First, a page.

2. Henry VI: Part II
Yes, you have read that correctly! My play for this week is Henry VI Part II, believed to have been written before both Part I (surprisingly) and Part III (less surprisingly) in around 1591. As such, it marks Shakespeare’s first foray into writing plays based on English History.
I’m not going to lie; it wasn’t the easiest or most compelling of reads. Structurally it is a very bitty play with lots going on in various different plots with little to really ground the action. Fundamentally, it can be broken into three sections: Acts 1-3 see the arrival of Margaret as Queen and the general jostling for power and influence amongst her and the prominent noblemen at the court of Henry VI, during this Gloucester (Lord Protector and Uncle to the King) is murdered as part of a plot to remove him from power; Act 4 focusses on a popular rebellion led by Jack Cade, with the commons marching up from Kent to London; Act 5 switches to the outbreak of civil war, as York stakes his first forceful claim to the throne.
As you can see already, it’s not the clearest to follow and there is little flow between the different phases of the story. If I was in conversation with a modern writer about this, I’d be advising them to narrow the focus, pick one area and go really deep into that. The breadth and variety of action portrayed does present a challenge to the modern theatre-maker, not least because you end up with all these noblemen that have a tendency to blend into each other (Suffolk, Somerset, Salisbury…). It seems clear to me that the play was written assuming quite a lot of prior knowledge on the part of the audience – knowledge that relatively few audiences will bring to the auditorium today.
One of the other challenges the play presents, is that the second half is dominated by battle scenes. The action jumps from one part of the conflict to another. In this way, it actually lends itself more to TV and film than to the stage. So, I’m not surprised that when the BBC tackled the three parts of Henry VI in their Hollow Crown series, I remember thinking it was quite effective. Even the earlier, more intrigue-focussed, sections lend themselves quite well to film, where it’s easy to create a mood of claustrophobia, closeness and suspicion.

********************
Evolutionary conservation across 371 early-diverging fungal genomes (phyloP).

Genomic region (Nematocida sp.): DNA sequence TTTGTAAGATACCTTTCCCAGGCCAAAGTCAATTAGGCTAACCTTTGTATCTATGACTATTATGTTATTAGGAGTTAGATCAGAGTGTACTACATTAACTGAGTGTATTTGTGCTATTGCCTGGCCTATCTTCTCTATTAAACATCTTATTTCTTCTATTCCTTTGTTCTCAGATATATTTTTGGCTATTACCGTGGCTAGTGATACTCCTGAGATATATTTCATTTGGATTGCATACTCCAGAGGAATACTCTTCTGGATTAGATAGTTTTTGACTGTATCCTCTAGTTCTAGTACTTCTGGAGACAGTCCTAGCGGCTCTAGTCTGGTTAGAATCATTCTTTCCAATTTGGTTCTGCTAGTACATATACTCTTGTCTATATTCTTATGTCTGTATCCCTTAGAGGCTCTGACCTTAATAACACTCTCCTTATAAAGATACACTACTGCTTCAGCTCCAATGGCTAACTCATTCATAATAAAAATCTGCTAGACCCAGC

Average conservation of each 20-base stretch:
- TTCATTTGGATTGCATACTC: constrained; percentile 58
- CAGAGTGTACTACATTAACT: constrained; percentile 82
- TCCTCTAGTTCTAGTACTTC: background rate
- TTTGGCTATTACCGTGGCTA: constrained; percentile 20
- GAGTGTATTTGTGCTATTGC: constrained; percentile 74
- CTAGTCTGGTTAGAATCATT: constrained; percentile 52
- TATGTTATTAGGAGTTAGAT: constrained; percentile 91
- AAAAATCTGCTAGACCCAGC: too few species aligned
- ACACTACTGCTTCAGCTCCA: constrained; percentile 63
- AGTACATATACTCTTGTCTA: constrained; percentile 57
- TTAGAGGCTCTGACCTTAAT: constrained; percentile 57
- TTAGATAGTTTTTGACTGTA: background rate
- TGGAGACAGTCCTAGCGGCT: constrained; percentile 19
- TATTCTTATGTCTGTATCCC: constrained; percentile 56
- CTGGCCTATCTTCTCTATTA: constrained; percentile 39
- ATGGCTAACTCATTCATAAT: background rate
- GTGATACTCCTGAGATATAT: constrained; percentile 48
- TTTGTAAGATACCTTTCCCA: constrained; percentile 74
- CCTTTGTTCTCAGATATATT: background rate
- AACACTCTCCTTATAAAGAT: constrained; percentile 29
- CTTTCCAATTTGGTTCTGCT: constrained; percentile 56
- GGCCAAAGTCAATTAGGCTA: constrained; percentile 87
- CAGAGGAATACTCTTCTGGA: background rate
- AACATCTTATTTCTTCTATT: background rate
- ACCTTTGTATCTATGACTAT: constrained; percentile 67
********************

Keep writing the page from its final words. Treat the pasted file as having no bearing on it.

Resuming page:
Having said all this, the play does have its moments and does raise some really interesting themes and questions. Henry VI is drawn as a very pious and kindly King but one who is a completely ineffectual leader. It’s a very powerful and resonant example of the chaos that can ensue when a nation is stuck with the wrong leader at the wrong time (*ahem ahem*). Essentially, in the absence of any strong leadership, everyone just takes matters into their own hands – plotting and rebelling at will.
Similarly, the popular uprising, led by Jack Cade, feels rich in contemporary resonance. Cade whips up a storm amongst the common people, striking out against anyone of any learning, education or rank. As he and his fellow rebels storm London with plans to execute all those who can read and write, pull down all the seats of authority and burn all the statutes of law, I couldn’t help being reminded of recent events in America. It also brought to my mind the current push back against experts and those with education, as if they are all involved in some conspiracy against the common people. So, there is a lot of rich material here for the modern director. The problem is that it is all crammed into one very choppy and confused Act.
Ultimately, you can tell this is an early Shakespeare and a play that he almost certainly didn’t have sole authorship over. There are glimmers of the Shakespearean eloquence that we know from his later work, but it is not fully realised, and it is lost in the unclear and jumbled structure. I can fully understand why most modern productions look at the Henry VI trilogy as a whole and look at ways to merge them into one (or two) Wars of the Roses plays. There’s good stuff in there but it takes a lot of dramaturgy to make the play work for a modern audience.